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18 February 2014

These are exciting times for Irish rugby followers. The appointment of Joe Schmidt, the magnificent performance against the All Blacks and the emphatic wins over Scotland and Wales have all added to this excitement. Lest we forget, three of our high-flying provinces have reached the last 8 of the Heineken Cup and lead the way in the RaboDirect League. Professional rugby in the country is in a very good place at a current moment.

However, the professional game, with its 200 or so contracted players, is only a very small part of the Irish rugby scene. Every weekend, many thousands of amateur players both young and not so young tog out on pitches all over Ireland. They are supported by hundreds of managers, coaches, mentors, selectors, medics, bagmen, groundsmen, water-carriers…. the list is endless and they are all doing it for the love of the game and the love of their clubs. This is the traditional cornerstone of Irish rugby and, without this, support for the professional structure would undoubtedly dwindle.

Skerries RFC is very much part of this tradition. It is community-based and community-supported. Wins are enthusiastically celebrated and defeats are taken with good grace (for the most part!). On Saturday last, there was certainly good reason to celebrate. Corkonians Sundays Well travelled to Holmpatrick with a proud tradition and a formidable set of forwards. They set about putting considerable pressure on the home pack at scrum and maul time. However, despite their industrious efforts, they had simply no answer to the Skerries back line.

Six tries, each a gem in its own way, turned the game from a tense arm-wrestle into a 54-17 rout. The first was a tour-de-force from young Mikey Sherlock who danced by three would-be tacklers before touching down under the posts. The second (following some impressive carrying from Rick O’Mahony and Mark Nally) was a beautifully executed move involving Conal Keane and Kevin McGrath with the latter slicing through the Well midfield without a finger being put on him. After the break, four more followed. The third was arguably the best of the lot with the move starting deep in the Skerries half. McGrath was unleashed outside the two centres before outrageously off-loading to his fellow winger, Devitt, who selflessly put full-back Quirke away down the sideline. McGrath then pounced to intercept a wide backline move from Well and canter 60 metres for the bonus-point try.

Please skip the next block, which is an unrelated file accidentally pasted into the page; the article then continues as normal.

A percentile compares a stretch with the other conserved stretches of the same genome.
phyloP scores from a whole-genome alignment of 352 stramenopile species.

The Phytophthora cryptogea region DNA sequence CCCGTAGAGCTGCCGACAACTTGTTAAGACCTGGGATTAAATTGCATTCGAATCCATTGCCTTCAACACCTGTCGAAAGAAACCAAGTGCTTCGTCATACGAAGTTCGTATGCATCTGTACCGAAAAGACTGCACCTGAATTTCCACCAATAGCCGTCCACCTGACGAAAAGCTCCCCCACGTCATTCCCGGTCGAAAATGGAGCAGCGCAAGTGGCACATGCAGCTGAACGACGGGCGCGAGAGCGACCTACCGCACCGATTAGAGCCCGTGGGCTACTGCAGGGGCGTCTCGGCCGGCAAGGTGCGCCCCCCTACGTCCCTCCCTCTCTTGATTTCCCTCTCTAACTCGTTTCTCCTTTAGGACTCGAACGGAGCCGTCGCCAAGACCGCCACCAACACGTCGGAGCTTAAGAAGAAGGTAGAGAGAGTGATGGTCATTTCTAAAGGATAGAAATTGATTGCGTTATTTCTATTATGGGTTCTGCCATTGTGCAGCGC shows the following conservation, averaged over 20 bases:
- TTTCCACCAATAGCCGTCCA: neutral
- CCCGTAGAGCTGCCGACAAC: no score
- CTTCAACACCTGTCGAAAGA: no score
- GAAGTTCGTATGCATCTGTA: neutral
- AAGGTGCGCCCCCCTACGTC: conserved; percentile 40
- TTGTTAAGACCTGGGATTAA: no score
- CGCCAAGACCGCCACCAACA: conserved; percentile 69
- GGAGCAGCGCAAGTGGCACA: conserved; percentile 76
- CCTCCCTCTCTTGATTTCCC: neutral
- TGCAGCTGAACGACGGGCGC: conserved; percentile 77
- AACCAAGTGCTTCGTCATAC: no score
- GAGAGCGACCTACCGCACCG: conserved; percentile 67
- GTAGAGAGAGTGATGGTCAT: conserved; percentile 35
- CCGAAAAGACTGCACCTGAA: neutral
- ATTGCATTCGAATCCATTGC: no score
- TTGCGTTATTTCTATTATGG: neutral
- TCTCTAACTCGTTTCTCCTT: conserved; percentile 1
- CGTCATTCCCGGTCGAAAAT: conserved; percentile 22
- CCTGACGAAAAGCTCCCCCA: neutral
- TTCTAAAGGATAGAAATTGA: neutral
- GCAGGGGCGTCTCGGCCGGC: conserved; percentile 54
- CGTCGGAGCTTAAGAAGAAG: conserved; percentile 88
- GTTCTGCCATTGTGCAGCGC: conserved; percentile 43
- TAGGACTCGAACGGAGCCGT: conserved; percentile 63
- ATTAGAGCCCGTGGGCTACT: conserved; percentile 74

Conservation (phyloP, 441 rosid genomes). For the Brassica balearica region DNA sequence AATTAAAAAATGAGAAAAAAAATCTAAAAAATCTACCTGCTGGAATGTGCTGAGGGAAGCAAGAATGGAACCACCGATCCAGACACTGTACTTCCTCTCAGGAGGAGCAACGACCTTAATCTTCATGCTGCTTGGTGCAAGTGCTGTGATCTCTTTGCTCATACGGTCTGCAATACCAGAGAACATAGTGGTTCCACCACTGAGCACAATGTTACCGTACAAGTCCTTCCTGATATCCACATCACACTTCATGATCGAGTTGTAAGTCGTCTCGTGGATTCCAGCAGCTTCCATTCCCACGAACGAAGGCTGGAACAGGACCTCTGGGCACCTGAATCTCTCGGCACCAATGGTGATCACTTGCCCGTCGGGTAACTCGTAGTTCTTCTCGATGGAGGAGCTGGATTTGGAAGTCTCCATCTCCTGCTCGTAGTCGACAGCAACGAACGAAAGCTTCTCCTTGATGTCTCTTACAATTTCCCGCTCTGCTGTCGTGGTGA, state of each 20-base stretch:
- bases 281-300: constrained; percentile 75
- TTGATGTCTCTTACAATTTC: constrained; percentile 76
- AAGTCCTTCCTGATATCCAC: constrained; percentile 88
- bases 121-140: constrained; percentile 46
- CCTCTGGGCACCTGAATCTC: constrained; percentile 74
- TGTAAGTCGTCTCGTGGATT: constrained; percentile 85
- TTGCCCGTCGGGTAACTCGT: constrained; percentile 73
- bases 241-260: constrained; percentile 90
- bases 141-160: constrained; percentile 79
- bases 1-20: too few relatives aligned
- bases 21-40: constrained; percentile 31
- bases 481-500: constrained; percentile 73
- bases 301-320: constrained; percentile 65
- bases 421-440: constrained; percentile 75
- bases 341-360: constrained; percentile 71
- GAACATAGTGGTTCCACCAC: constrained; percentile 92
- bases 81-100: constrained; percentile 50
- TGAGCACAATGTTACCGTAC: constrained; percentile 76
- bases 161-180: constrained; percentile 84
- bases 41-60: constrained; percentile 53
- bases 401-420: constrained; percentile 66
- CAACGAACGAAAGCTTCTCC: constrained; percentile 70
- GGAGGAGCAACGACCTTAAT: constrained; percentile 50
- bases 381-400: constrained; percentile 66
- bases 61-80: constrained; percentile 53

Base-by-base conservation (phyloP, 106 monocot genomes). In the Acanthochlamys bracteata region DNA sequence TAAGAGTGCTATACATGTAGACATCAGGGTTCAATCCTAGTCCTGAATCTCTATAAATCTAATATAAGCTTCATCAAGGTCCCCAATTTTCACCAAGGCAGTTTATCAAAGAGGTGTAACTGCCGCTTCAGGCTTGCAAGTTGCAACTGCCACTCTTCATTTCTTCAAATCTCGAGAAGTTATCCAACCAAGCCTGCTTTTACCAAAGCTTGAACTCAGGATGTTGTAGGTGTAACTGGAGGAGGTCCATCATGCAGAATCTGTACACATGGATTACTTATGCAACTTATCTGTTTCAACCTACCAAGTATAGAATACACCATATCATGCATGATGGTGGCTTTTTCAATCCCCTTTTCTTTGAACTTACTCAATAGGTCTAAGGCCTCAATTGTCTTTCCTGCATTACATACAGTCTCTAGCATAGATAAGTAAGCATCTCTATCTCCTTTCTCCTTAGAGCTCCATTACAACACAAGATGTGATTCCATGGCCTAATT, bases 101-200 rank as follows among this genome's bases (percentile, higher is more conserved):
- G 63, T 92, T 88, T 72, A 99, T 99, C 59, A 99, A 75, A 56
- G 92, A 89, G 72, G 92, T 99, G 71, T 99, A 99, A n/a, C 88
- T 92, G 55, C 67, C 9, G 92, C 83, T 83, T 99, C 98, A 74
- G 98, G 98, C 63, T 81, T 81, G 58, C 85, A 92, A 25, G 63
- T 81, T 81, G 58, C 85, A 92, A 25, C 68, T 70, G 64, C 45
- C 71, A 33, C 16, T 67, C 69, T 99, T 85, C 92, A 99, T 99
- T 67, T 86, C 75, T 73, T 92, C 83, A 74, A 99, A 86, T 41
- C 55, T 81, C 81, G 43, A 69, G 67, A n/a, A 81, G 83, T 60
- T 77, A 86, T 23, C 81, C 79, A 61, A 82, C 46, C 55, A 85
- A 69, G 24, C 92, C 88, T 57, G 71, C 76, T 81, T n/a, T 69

Skerries weren’t finished. Up next was a solo effort from the mercurial Hewitt who touched down after showing dribbling skills which would do justice to Lionel Messi after a kick-off was misfielded. It was Hewitt again who finished the last try with an outrageous dummy after a scything break from Devitt brought play from the Skerries 22 to the Well 5 metre line. Yes, these were 6 of the best tries scored by a Skerries team in the AIL for many a year! To cap a great day for the home team, out half Conal Keane converted all of his 10 kicks despite the strong wind swirling around the ground.

The game was a great reward for the supporters who turned up despite the inclement weather. Afterwards, they all agreedthat ‘grass roots rugby’ has still plenty to offer even in the prospering professional era.